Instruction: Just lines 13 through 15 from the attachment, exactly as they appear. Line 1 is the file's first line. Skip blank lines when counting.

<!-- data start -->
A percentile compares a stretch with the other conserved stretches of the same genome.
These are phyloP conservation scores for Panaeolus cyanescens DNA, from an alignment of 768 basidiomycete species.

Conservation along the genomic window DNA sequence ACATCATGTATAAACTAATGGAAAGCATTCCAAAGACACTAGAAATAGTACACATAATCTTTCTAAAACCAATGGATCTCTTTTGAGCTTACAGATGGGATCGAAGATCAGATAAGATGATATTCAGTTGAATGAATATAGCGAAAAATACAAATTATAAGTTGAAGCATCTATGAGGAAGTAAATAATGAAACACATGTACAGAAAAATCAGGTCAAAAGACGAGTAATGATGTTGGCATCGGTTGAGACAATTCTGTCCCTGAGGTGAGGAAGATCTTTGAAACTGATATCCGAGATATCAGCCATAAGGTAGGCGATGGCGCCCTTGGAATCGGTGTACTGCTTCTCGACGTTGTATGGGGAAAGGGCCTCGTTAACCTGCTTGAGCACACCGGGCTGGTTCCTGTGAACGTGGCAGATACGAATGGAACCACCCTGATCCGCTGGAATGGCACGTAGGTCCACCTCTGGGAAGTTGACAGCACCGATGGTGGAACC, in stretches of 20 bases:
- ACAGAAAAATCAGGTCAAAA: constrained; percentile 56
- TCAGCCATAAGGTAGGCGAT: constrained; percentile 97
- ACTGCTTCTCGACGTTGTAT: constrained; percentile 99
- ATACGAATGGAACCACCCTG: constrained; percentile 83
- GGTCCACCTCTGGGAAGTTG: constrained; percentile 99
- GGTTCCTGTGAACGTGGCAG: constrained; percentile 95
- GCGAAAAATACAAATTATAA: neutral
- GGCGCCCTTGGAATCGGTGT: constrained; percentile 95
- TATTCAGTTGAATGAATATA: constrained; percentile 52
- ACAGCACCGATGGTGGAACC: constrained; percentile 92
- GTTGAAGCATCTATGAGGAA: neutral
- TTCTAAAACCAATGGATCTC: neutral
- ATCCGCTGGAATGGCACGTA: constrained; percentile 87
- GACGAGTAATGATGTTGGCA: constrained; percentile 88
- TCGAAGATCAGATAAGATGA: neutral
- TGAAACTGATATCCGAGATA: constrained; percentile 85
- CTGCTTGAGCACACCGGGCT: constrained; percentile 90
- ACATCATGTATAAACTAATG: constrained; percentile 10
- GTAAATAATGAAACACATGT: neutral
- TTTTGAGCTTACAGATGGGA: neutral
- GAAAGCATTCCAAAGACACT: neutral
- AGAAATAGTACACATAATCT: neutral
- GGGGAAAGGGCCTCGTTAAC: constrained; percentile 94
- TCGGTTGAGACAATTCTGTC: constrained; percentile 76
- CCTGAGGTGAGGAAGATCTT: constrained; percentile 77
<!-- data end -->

- ACAGCACCGATGGTGGAACC: constrained; percentile 92
- GTTGAAGCATCTATGAGGAA: neutral
- TTCTAAAACCAATGGATCTC: neutral